a story lives forever
Sign in
Form submission failed!

Stay signed in

Recover your password?
Form submission failed!

Web of Stories Ltd would like to keep you informed about our products and services.

Please tick here if you would like us to keep you informed about our products and services.

I have read and accepted the Terms & Conditions.

Please note: Your email and any private information provided at registration will not be passed on to other individuals or organisations without your specific approval.

Video URL

You must be registered to use this feature. Sign in or register.


Influential teachers


John Wheeler Scientist
Comments (0) Please sign in or register to add comments
Working with my left hand probably came from the visit my mother's father and mother made to us in California. My grandmother was teaching me to use a hammer, and she used it in her right hand, and I, facing her, used it in my left hand. So I came to be using tools in a left handed way. That would have been back when you were three or four years old? Yes. And that was- I don't know how that dripped over into writing, but it evidently did. But I can't write a proper letter with my left hand.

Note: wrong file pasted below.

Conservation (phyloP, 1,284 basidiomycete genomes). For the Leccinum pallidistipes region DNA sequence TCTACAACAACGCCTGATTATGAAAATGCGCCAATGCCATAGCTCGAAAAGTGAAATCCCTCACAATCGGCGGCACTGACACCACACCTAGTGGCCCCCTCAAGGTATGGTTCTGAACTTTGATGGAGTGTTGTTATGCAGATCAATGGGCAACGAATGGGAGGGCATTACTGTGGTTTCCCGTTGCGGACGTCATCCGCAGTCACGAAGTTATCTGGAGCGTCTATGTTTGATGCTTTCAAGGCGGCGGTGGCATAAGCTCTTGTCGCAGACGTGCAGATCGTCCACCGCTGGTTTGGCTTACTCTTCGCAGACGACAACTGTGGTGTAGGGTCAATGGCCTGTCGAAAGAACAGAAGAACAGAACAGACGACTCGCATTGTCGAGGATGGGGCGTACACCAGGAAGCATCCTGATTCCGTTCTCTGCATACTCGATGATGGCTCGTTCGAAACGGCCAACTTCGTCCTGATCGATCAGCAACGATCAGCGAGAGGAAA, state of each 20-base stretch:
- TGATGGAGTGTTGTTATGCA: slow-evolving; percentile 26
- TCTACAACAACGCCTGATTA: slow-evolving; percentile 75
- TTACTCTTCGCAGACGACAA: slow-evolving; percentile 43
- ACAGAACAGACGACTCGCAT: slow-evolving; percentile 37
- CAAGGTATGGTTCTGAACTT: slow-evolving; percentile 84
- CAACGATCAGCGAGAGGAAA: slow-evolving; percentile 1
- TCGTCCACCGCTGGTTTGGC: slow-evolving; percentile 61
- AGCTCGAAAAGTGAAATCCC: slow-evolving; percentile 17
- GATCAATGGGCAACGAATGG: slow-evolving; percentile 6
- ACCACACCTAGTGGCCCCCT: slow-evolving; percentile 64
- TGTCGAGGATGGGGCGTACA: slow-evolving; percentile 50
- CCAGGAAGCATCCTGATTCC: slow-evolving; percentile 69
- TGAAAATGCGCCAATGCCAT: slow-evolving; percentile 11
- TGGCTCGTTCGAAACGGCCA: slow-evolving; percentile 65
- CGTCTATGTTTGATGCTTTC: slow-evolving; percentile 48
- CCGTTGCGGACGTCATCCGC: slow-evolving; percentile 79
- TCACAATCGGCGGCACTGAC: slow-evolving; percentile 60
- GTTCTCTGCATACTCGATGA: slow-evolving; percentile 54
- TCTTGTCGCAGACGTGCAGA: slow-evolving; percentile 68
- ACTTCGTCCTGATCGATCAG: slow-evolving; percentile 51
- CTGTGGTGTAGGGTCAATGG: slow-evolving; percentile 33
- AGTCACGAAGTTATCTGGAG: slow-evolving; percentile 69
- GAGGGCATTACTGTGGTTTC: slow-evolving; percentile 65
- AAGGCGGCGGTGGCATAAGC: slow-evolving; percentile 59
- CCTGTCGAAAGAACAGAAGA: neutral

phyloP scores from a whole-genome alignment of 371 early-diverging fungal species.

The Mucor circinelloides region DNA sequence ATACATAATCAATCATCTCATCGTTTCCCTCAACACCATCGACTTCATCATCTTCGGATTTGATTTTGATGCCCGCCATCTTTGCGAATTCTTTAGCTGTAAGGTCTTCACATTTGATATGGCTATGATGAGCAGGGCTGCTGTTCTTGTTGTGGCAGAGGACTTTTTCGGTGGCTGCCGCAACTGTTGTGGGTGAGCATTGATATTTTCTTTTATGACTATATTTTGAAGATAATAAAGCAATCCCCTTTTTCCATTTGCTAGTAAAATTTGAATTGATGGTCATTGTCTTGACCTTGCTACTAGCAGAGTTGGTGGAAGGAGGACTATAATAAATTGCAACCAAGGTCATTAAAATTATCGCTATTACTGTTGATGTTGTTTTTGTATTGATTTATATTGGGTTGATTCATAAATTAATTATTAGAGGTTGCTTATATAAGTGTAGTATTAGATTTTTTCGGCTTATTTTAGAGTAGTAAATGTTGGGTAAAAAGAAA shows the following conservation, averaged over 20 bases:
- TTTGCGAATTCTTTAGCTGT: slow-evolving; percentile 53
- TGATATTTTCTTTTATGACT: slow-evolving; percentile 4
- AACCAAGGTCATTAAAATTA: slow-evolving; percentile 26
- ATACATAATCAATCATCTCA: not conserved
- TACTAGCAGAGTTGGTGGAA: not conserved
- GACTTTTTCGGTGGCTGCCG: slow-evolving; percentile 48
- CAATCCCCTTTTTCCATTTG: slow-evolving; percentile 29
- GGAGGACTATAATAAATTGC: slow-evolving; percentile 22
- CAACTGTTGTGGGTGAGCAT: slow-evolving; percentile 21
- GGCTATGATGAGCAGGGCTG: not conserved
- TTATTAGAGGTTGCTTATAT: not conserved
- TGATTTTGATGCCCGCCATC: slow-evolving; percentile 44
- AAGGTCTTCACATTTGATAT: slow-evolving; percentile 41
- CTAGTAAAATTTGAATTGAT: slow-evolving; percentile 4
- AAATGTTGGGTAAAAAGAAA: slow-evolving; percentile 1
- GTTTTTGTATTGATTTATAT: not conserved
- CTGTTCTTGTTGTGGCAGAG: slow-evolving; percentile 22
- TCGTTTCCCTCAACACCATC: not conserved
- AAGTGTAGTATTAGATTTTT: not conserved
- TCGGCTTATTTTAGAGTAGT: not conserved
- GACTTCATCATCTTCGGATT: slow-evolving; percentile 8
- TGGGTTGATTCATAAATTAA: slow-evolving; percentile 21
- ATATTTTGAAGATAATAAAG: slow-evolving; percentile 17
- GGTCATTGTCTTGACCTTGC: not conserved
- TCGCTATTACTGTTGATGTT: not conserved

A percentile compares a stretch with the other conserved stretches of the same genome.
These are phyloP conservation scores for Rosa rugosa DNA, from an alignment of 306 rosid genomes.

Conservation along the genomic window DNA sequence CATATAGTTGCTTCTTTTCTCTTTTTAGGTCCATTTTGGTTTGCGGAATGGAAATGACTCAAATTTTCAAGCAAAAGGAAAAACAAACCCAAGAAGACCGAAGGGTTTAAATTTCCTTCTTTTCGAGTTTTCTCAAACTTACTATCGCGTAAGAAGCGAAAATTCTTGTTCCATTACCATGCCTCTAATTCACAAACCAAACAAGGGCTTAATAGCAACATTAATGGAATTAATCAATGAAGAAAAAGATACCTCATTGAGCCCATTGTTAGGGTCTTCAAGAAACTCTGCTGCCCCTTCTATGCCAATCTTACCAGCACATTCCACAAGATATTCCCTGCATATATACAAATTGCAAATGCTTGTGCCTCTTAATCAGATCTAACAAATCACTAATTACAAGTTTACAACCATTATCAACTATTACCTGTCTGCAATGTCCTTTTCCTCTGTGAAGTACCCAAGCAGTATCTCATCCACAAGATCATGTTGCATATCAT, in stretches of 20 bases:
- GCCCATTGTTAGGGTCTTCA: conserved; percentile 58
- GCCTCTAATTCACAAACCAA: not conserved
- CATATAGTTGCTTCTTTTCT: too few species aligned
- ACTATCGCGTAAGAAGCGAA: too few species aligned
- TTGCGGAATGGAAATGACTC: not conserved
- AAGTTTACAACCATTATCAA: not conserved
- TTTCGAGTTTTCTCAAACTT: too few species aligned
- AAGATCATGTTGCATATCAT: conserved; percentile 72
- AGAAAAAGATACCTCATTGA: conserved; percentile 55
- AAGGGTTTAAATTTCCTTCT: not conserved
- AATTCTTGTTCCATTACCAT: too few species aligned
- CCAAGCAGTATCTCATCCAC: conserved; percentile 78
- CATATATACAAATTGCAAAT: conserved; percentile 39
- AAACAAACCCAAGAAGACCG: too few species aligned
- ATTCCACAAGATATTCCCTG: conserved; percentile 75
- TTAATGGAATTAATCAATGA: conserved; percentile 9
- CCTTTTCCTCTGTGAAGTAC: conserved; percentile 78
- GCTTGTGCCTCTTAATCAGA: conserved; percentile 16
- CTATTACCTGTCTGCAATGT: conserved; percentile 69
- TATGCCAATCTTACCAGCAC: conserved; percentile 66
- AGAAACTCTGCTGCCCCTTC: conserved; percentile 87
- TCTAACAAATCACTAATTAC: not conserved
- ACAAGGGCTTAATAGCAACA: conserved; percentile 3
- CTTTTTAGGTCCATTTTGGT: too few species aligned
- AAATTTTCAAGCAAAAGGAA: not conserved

John Wheeler, one of the world's most influential physicists, is best known for coining the term 'black holes', for his seminal contributions to the theories of quantum gravity and nuclear fission, as well as for his mind-stretching theories and writings on time, space and gravity.

Listeners: Ken Ford

Ken Ford took his Ph.D. at Princeton in 1953 and worked with Wheeler on a number of research projects, including research for the Hydrogen bomb. He was Professor of Physics at the University of California and Director of the American Institute of Physicists. He collaborated with John Wheeler in the writing of Wheeler's autobiography, 'Geons, Black Holes and Quantum Foam: A Life in Physics' (1998).

Duration: 53 seconds

Date story recorded: December 1996

Date story went live: 24 January 2008